In addition to the discussions about the source of information in a transfer process, Peter Fielitz provided a great insight into how non-ideal information transfer manifests itself through an analogy with a real gas (as opposed to an ideal gas). In the graph below, I plot a schematic path followed by a real gas in an isothermal compression/expansion on a p-V diagram in blue:
The ideal gas behavior p = (2/f) (E/V) is given by the dashed line; this is the expected path followed with ideal information transfer, I(E) = I(V). We see the pressure is p ≤ (2/f) (E/V) if we are at the blue point near the gas-liquid transition.
There are a couple of interesting analogies  to be gleaned from this:
- Peter pointed out that as V→∞, the information transfer becomes ideal and I(V) ≈ I(E). We would imagine that given approximately constant demand D, information transfer in an economic process if not already ideal would become ideal as the supply S becomes sufficiently large. This is an interesting result because it implies that sufficiently large markets should behave like an ideal information transfer process.
- The reason that the blue curve deviates from the dashed curve is primarily attractive forces between molecules (which eventually cause the gas to condense into a liquid). This would be analogous to the details of a micro-economic theory ("microfoundations", e.g. agent based models, DSGE models) causing the market to deviate from ideal information transfer, resulting in I(S) < I(D). Coupled with the previous point, we could expect the effect of the microfoundations to vanish in a sufficiently large economy (S→∞) as we approach I(S) ≈ I(D).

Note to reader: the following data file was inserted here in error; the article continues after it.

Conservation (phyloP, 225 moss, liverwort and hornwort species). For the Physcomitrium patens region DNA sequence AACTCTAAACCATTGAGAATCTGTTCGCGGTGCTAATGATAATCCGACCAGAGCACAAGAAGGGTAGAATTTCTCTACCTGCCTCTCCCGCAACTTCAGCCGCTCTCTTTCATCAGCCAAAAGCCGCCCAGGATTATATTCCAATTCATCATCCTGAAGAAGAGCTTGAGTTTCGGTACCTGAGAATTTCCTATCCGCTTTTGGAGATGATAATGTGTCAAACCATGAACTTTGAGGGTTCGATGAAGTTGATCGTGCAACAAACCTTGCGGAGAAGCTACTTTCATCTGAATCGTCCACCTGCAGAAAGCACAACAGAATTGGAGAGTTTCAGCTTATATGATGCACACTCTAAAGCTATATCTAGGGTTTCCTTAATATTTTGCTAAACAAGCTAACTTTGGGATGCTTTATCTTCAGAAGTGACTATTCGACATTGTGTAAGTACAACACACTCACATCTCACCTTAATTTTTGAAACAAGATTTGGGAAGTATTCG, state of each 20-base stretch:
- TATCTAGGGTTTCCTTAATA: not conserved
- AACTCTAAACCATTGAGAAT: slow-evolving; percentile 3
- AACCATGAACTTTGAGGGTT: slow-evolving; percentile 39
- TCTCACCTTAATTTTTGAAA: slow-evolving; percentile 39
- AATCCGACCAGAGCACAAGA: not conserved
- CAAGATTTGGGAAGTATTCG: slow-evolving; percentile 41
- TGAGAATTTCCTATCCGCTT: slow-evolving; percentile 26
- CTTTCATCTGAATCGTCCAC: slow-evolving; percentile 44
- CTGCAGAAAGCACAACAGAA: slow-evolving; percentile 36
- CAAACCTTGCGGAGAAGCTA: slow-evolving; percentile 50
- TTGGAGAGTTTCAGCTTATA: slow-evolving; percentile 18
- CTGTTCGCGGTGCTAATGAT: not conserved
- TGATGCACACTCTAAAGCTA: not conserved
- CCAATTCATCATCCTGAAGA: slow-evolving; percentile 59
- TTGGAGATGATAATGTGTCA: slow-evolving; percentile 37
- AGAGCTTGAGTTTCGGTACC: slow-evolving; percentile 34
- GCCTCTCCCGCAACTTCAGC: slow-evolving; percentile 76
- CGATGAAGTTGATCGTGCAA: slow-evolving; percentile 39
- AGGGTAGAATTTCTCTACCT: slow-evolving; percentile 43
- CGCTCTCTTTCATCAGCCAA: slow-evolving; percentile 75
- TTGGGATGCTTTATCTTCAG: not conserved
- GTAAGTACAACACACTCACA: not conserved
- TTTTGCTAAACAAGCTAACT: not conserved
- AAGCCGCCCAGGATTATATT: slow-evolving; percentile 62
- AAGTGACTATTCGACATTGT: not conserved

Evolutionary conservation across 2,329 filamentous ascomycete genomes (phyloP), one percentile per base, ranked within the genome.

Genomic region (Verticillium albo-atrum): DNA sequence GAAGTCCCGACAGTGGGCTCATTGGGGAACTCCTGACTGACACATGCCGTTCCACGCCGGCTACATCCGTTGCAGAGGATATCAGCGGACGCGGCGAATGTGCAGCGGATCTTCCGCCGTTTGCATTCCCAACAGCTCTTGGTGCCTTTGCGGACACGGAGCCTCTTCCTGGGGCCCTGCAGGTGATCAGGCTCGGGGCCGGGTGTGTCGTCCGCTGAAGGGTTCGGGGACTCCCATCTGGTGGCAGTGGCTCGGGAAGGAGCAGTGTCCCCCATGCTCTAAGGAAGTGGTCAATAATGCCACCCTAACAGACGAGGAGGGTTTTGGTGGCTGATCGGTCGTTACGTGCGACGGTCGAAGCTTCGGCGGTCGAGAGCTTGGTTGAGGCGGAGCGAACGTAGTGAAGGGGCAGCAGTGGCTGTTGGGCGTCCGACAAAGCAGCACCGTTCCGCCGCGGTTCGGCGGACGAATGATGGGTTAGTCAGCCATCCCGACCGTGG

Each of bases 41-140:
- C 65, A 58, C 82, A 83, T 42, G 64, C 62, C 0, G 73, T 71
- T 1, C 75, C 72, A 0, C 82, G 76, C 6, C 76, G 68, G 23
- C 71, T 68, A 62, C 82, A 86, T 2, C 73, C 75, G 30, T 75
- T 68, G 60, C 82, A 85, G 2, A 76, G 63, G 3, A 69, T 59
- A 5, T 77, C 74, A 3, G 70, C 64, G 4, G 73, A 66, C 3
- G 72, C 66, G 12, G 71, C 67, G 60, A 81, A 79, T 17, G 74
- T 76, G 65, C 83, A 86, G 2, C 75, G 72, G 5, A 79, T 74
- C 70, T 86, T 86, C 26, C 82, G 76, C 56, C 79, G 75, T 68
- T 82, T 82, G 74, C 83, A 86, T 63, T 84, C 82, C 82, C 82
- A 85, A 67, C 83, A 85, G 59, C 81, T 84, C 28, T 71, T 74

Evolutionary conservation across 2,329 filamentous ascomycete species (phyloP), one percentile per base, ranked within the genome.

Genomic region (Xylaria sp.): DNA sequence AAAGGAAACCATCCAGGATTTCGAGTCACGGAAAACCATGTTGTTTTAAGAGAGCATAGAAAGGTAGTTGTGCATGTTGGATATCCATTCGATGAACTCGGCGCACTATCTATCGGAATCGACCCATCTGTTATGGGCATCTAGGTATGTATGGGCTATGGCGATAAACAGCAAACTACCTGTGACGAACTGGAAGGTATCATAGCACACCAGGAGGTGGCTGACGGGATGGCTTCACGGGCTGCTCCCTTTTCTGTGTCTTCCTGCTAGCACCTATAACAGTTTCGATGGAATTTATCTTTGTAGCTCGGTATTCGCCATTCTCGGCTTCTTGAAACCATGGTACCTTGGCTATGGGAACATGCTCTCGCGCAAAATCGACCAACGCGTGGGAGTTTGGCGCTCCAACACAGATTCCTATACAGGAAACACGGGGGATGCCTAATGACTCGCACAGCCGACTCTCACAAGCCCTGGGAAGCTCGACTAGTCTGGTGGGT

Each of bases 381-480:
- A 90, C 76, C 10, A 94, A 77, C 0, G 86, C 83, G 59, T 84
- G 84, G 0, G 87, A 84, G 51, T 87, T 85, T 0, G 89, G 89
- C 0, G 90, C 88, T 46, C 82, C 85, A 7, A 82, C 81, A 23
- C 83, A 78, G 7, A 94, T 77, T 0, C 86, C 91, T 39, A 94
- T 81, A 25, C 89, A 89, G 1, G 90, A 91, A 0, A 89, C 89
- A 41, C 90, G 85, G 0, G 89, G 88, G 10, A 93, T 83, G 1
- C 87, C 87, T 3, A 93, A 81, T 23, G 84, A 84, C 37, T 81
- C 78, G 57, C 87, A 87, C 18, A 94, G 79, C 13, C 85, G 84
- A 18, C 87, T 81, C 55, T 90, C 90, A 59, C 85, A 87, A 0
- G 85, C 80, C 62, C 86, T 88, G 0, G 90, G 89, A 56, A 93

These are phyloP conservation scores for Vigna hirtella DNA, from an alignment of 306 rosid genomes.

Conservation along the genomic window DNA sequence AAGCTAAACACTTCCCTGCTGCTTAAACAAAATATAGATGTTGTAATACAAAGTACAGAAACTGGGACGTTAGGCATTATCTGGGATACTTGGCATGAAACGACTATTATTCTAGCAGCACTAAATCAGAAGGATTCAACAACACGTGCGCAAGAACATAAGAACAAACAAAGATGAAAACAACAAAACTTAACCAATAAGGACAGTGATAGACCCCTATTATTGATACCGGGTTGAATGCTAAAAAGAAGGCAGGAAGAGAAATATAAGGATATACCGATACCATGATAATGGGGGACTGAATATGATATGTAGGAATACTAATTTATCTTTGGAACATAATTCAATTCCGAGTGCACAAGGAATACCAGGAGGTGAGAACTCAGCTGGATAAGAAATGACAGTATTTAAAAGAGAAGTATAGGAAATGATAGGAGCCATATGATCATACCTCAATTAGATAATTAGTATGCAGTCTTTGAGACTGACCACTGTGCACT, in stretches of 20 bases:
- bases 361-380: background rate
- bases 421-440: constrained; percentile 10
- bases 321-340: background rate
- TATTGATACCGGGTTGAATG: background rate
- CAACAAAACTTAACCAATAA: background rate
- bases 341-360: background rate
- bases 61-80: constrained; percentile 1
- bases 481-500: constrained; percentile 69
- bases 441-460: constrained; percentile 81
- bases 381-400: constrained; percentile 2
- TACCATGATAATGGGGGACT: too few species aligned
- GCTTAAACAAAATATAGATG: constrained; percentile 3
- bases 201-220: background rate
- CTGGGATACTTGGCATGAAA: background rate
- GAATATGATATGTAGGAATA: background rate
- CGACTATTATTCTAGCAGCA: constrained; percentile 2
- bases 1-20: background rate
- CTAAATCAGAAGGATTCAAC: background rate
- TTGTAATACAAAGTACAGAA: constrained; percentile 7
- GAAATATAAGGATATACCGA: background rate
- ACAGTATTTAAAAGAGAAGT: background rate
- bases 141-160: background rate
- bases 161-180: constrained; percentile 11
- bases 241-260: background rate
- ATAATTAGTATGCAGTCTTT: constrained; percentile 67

We must always remember to keep Samuelson in the back of our minds when looking at analogies between physics and economics:
There is really nothing more pathetic than to have an economist or a retired engineer try to force analogies between the concepts of physics and the concepts of economics. How many dreary papers have I had to referee in which the author is looking for something that corresponds to entropy or to one or another form of energy.Or:
The formal mathematical analogy between classical thermodynamics and mathematical economic systems has now been explored. This does not warrant the commonly met attempt to find more exact analogies of physical magnitudes -- such as entropy or energy -- in the economic realm. Why should there be laws like the first or second laws of thermodynamics holding in the economic realm? Why should 'utility' be literally identified with entropy, energy, or anything else? Why should a failure to make such a successful identification lead anyone to overlook or deny the mathematical isomorphism that does exist between minimum systems that arise in different disciplines?